It’s hard to summarise every single thing we covered. Over the course of the day we learnt how different breathing techniques will affect our movements and recovery. We learnt the importance of building a solid pelvic floor and how to do so. We discussed the most beneficial and rewarding way to teach and to learn. We spoke about mindset and recovery. It felt like we discussed so much and yet we still had so much to learn.
Even the most extensive notes would leave something out. As I jotted points down I realised that I was writing in a way which would denote the proverbial pin dropping. My notes looked like an excited child’s reminder list:
“remember the lesson, not the experience” of course! Write about this!!
You’re allowed to enjoy training!!
Breathing is important!!
It is all an arch!
Deal with value (!!) not reward
So. Many. Exclamation points.
We all knew we could be in for some intense physical moments throughout the day, and although we didn’t have to hurl sandbags, the exercises we did run through with Julien and Richard definitely left me twitching. Air squats are all fun and good until you have to do more than 20 of them.
By the time I had to leave to drive back home, camp had officially come to an end and yet Julien was happy to stay and keep talking with anyone who was willing to listen. By the time I stopped halfway home I saw photos of the group who had stayed well beyond the AIS closing time and sat around Julien outside, like an incredibly well-behaved group of the most attentive students you have ever seen.
This image really struck a chord in me. Here were women with busy lives who had just completed three full days of learning and moving and they were still committed to learning and asking more questions. And here was Julien Pineau, undeniably a world-renowned teacher/coach/guru who was so incredibly generous with his time and knowledge. No question was too big or small. No question was silly. Every question was deserving of an answer and every person listening was deserving of his time. Right there on that concrete slab in the leafy surrounds of Canberra was the epitome of what the Strength Camp is about and what, I believe, groups such as The Barbelle Club are trying to do. Women from all reaches coming together to learn from one another and to learn from skilled coaches who not only know what they are talking about but want to give their knowledge to the people who will take it in their hands, mould it into something of their own, and use it as a tool to pave the way for women in strength.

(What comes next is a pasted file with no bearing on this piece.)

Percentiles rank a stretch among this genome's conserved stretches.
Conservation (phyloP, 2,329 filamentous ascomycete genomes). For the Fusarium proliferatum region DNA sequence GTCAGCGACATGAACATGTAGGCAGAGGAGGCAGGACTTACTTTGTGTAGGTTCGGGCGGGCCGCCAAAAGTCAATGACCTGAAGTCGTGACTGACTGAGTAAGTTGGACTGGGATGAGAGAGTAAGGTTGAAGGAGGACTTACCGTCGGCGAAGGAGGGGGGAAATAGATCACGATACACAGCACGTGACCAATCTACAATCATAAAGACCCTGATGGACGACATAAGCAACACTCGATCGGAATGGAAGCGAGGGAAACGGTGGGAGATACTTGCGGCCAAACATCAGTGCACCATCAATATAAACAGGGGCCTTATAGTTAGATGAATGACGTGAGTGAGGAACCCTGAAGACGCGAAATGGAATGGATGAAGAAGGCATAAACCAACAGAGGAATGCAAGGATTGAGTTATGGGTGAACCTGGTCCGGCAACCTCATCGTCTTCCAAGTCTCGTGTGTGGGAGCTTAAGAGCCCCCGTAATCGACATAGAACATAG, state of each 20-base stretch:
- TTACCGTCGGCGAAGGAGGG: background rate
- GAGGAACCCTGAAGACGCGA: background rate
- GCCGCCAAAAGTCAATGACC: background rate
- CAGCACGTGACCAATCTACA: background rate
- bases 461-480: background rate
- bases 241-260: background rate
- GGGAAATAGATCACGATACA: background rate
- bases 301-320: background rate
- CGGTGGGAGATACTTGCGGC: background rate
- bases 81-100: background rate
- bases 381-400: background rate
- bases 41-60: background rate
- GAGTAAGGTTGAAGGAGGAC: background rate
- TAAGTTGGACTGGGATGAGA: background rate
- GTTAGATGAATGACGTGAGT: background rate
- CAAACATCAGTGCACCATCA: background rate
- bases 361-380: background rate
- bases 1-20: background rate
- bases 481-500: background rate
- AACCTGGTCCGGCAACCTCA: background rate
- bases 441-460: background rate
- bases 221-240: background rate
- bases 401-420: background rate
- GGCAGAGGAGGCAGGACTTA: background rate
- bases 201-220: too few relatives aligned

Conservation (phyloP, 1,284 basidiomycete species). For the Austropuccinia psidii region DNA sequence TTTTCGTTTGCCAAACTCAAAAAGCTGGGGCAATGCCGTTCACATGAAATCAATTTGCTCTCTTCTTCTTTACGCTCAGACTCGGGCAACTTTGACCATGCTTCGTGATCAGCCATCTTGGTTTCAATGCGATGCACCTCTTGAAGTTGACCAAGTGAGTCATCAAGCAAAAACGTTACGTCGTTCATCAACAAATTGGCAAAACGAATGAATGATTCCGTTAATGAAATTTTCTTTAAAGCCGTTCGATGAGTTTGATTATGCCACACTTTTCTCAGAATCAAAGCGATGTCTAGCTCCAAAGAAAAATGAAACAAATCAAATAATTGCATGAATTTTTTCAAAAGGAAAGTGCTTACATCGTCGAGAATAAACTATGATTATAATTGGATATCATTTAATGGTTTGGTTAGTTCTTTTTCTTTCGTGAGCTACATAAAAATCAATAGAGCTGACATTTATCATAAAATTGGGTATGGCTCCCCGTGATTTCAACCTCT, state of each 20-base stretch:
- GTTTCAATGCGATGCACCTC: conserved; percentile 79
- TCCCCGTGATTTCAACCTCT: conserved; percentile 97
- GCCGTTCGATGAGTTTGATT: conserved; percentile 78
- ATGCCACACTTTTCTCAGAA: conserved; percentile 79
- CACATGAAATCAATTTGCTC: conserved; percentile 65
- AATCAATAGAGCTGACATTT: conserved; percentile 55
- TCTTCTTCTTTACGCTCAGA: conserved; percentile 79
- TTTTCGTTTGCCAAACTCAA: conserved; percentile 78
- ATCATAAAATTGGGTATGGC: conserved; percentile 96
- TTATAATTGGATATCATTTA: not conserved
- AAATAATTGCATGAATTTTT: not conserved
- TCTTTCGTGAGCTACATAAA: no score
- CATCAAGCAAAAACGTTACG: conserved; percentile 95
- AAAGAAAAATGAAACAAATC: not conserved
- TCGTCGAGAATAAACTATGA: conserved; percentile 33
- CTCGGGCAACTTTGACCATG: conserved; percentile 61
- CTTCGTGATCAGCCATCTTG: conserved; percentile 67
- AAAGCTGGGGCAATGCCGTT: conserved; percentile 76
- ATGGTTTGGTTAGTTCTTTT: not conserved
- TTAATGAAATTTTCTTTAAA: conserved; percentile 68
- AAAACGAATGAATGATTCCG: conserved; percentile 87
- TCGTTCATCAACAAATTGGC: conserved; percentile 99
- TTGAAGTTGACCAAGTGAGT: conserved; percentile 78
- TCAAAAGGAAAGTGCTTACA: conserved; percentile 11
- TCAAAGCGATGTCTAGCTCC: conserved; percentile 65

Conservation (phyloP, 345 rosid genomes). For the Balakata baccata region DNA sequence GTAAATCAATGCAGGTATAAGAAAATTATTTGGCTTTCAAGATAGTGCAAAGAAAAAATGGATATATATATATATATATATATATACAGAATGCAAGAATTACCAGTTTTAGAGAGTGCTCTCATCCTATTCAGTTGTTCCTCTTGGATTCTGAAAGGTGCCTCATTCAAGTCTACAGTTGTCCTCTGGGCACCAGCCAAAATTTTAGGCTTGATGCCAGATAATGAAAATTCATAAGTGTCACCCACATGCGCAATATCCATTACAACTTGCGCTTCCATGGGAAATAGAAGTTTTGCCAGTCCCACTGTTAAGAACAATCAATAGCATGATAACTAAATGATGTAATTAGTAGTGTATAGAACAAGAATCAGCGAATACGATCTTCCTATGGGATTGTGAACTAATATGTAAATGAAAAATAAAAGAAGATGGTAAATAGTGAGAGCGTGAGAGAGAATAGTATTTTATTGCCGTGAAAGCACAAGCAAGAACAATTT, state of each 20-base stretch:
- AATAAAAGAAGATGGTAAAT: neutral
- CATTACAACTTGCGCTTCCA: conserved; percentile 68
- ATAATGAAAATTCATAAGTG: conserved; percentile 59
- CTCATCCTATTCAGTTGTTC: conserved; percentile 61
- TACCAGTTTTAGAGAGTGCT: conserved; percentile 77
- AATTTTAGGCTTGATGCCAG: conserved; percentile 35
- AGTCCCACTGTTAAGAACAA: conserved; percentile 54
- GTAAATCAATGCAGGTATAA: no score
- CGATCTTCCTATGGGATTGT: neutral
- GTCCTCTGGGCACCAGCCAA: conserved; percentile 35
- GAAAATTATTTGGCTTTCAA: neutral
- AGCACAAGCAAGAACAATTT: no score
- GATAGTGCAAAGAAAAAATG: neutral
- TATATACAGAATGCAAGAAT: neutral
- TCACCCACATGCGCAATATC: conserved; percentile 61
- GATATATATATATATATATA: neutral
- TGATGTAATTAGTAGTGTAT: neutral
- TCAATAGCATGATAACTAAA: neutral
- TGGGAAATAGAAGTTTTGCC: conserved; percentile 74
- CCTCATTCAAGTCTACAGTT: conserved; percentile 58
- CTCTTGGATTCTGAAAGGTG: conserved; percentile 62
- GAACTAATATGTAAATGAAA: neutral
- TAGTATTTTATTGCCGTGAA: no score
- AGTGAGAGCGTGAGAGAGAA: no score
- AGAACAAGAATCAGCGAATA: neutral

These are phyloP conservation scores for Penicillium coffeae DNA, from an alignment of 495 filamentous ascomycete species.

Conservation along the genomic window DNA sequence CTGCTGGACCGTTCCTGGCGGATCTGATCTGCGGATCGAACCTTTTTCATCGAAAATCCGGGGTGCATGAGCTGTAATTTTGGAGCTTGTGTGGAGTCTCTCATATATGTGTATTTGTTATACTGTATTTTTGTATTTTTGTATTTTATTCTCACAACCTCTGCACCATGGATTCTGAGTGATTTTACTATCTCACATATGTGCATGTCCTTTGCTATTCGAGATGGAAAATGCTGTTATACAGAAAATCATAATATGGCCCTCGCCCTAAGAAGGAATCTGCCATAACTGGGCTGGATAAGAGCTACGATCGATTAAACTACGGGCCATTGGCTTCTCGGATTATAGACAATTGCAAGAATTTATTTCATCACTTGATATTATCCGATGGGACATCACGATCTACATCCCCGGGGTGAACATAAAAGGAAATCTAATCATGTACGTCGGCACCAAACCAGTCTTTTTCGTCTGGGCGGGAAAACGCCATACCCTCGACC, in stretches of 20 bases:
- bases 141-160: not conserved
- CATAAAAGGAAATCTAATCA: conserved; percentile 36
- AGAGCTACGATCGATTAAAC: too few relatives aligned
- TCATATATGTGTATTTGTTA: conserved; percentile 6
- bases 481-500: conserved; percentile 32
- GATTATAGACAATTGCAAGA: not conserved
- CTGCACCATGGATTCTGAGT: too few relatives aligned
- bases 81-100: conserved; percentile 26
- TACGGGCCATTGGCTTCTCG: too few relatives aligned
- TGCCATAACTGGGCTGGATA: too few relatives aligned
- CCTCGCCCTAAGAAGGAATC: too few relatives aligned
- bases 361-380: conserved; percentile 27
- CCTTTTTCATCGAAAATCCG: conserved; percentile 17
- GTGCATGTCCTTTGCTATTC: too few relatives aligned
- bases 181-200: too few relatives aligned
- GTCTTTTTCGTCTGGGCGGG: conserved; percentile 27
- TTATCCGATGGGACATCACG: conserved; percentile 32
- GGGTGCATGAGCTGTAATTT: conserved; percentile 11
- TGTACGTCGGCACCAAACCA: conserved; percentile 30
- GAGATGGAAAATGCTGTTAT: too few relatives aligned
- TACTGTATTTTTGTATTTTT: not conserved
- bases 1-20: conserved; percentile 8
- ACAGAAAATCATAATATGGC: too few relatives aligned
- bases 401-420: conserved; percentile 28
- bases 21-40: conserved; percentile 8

All of you who attended the Strength Camp II are building something right now. Whatever you took away from this weekend will mean something, whether you see it now or six months down the track. It might create the foundation of your road into a strength sport or simply be another step in your journey to a better, healthier you.
We’re all right here on this path with you and we can’t wait to see what you do.
Ashley Maree Collis is a writer and lifter of all of the things. You can read more of her brilliant work on her blog Meet Me at the Barbelle The Barbelle Club were incredibly lucky to have her attend The Strength Camp and share her thoughts with us. Thank you Ashley xx Photographs by Barbell Media
*Meet Me At The Barbell would like to sincerely thank The Barbelle Club for allowing us to experience the Strength Camp II. This was an overwhelmingly wonderful weekend and we will take so much away from these three days. The lessons learnt, the friends made and the movements mastered. More than anything though we are walking away with pure pride and sheer joy in being allowed to witness so many wonderful women catch a glimpse of what they are capable of and feel the contagious energy of self-belief spread through the camp.*